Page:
Should I use compatible SFP or SFP+?

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SFP – Small Form-Factor Pluggable Module
SFP, small form-factor pluggable for short, is a compact, hot-pluggable transceiver module used for both telecommunication and data communications applications. SFP transceiver can be regarded as the upgrade version of GBIC module. SFP most often used for Fast Ethernet of Gigabit Ethernet applications. They are efficiently supporting speeds up to 4.25 Gbps.
The SFP transceiver is not standardized by any official standards body, but rather is specified by a multi-source agreement (MSA) among competing manufacturers.
SFP + – Small Form-Factor Pluggable Module
SFP+ is an enhanced version of the SFP that supports data rates up to 16 Gbps. SFP+ supports 8 Gbit/s Fibre Channel, 10 Gigabit Ethernet and Optical Transport Network standard OTU2. It is a popular industry format supported by many network component vendors. Although the SFP+ standard does not include mention of 16G Fibre Channel it can be used at this speed. Besides the data rate, the big difference between 8G Fibre Channel and 16G Fibre Channel is the encoding method. 64b/66b encoding used for 16G is a more efficient encoding mechanism than 8b/10b used for 8G, and allows for the data rate to double without doubling the line rate. The result is the 14.025 Gbit/s line rate for 16G Fibre Channel.
Should I use compatible SFP or SFP+ ? YES ! Why not ?
Many manufacturers restrict their devices to accept only original SFP modules of the same brand, as identified by their vendor ID. Due to sometimes significant price differences between original and generic or compatible modules, there is a large market of “compatible” or “third party” modules that are programmed to show the appropriate vendor.  Third-party SFP manufacturers have introduced SFPs with “blank” programmable EEPROMs which may be reprogrammed to match any vendor ID. When it is plugged into a Catalyst’s SFP port the first time, the Catalyst queries this chip for its credentials. If it’s not Cisco, your Cisco Catalyst switches would be configured by default not to work with the 3rd party (non-Cisco) SFPs, so the Catalyst would automatically shut the port down entirely.
Cisco wants their customers buying only Cisco hardware, which is -to say the least- more expensive than anyone else on the market. They make their own optical transceivers, and try very hard to convince buyers that only official Cisco hardware will work. Since SFPs aren’t overseen by a central standards body -unlike WiFi, for example- there’s no one around to tell Cisco not to do it. The primary benefit is the cost savings. The difference in price often exceeds 80 percent or more. Because transceiver costs are a significant part of the total system cost, it is important for designers to minimize these costs.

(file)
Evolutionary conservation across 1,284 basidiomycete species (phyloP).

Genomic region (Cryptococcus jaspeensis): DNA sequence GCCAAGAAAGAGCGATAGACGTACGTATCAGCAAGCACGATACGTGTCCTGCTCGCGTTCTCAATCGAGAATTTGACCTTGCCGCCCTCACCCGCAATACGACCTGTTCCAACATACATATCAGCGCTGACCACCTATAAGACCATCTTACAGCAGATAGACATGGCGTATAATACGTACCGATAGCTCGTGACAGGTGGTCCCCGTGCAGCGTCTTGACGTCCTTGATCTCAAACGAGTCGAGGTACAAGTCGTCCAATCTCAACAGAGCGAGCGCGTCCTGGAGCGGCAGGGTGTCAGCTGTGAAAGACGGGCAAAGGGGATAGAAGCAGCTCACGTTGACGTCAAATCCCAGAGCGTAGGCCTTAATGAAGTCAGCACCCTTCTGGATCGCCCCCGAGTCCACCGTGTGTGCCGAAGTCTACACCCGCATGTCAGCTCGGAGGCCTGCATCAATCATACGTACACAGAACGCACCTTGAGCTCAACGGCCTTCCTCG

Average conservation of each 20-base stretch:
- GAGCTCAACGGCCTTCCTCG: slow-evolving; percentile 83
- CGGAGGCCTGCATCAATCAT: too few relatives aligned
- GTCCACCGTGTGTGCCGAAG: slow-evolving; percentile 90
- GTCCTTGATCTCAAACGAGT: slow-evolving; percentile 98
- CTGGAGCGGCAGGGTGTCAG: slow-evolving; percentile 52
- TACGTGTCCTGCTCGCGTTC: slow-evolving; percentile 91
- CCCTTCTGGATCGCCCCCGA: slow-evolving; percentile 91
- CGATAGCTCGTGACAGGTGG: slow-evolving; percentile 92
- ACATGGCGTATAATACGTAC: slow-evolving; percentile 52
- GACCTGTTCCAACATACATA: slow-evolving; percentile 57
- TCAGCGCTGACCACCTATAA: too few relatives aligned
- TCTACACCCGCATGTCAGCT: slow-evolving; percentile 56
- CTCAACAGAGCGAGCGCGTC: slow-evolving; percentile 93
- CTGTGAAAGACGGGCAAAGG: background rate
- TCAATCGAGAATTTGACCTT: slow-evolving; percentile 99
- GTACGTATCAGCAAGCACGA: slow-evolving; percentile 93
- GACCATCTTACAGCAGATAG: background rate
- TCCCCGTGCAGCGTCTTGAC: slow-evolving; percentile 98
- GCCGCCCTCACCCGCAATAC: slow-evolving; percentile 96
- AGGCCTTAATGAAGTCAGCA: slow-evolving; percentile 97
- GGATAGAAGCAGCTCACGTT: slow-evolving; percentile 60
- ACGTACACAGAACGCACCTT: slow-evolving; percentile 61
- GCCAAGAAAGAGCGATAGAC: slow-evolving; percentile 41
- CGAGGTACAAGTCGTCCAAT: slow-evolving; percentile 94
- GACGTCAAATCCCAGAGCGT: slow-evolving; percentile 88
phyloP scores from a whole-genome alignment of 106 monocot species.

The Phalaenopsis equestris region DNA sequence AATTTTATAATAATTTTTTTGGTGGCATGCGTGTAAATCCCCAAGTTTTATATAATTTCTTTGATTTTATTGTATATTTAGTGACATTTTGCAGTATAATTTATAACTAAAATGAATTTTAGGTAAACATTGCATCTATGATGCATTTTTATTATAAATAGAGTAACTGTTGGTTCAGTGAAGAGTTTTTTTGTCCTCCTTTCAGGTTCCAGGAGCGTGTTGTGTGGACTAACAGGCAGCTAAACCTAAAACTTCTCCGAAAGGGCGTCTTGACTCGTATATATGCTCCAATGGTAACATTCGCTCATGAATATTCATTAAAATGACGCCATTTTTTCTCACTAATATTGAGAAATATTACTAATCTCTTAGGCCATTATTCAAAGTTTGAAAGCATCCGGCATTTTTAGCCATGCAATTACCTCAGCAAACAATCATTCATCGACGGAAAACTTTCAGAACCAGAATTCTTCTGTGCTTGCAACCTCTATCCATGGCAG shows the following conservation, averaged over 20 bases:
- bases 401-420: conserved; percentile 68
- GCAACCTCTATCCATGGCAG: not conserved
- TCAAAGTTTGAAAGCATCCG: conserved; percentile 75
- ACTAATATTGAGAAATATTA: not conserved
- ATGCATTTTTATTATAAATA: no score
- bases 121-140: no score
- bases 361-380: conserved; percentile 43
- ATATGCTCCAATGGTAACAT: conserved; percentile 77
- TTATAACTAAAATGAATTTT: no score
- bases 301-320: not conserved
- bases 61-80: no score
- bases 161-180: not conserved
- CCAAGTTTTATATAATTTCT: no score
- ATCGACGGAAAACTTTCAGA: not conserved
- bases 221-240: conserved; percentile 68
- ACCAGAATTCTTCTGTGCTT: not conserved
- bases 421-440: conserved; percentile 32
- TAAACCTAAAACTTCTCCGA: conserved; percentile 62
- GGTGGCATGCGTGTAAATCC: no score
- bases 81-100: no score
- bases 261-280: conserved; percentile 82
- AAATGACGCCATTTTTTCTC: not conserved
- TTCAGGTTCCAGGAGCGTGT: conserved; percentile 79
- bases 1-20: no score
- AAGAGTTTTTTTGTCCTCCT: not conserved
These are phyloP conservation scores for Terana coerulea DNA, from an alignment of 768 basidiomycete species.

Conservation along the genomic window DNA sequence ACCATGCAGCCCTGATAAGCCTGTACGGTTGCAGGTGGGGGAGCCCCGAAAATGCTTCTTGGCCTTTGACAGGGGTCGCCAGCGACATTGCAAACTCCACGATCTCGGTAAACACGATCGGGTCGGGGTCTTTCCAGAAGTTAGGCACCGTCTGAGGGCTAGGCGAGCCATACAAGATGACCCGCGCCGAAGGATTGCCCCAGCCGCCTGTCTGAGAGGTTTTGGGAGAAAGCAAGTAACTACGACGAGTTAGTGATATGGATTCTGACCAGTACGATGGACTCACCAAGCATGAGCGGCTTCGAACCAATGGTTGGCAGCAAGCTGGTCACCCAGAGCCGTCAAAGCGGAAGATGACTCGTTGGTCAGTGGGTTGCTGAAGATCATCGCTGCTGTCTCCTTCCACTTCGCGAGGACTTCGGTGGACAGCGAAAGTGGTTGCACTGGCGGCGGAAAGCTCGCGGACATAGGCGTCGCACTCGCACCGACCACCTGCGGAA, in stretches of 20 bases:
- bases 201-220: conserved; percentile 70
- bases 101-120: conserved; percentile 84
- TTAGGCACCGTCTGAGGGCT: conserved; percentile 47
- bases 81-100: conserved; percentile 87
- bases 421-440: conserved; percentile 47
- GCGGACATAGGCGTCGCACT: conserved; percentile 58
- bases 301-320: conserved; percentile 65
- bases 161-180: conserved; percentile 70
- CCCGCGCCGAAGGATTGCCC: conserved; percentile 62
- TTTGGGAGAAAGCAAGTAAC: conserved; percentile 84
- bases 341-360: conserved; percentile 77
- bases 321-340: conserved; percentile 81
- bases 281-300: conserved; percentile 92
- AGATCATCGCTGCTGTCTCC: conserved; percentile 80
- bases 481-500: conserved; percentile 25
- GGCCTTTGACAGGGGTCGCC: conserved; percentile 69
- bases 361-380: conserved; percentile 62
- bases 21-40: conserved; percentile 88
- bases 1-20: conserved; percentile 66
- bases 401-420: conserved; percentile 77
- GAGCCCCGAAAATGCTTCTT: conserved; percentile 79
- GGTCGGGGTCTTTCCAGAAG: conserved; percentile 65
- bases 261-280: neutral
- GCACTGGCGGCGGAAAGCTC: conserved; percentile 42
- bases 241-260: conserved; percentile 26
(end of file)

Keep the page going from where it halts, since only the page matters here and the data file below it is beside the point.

Warranty period
Of course, the other concern is the warranty. Most manufacturers offer short-term warranties, but consider buying from a vendor that throws longer service and support terms into the deal. A quality third party SFP should be able to provide years of performance, and be able to move across several pieces of hardware as your needs change over the years
Testing & Verification
There are methods to test and verify the 3rd-party transceiver modules, but it’s not always as easy as it seems. We can conduct some of the following tests.
Test for an Acceptable Bit-Error Ratio
Test to Determine Interoperability With a Worst-Case Transmitter
Determine the Minimal Power Level & Jitter Level
Try Performing the Optical Eye-Mask Tests
Verify Compliance With Multiple Samples
Know About Instrumentation Effects
BlueOptics high availability SFP+ Transceivers meet or exceed industrial standards, such as CE and RoHS as well as the regulations of the FCC. Through continuous monitoring before, during and after the production process, according to ISO9001, CBO reaches a steady quality of each BlueOptics SFP+ Transceiver.  Another feature available when purchasing from CBO-TEchnology is the telephone support call. If you run into trouble with your unit, you can get in touch with our support center for help.
If you’re still hesitant about trying compatible optics from a third party manufacturer, the best way to ensure that you’re getting a reliable product at a good deal is to choose us as a vendor you trust, as we have  a proven track record of quality products and great customer service. Ask us to send you samples to test to your specifications to find out whether the units live up to your standards, and get your network running without unnecessarily straining your budget.

What Ethernet Standards can be used with SFP+ ?

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The enhanced small form-factor pluggable (SFP+) is an enhanced version of the SFP that supports data rates up to 16 Gbit/s.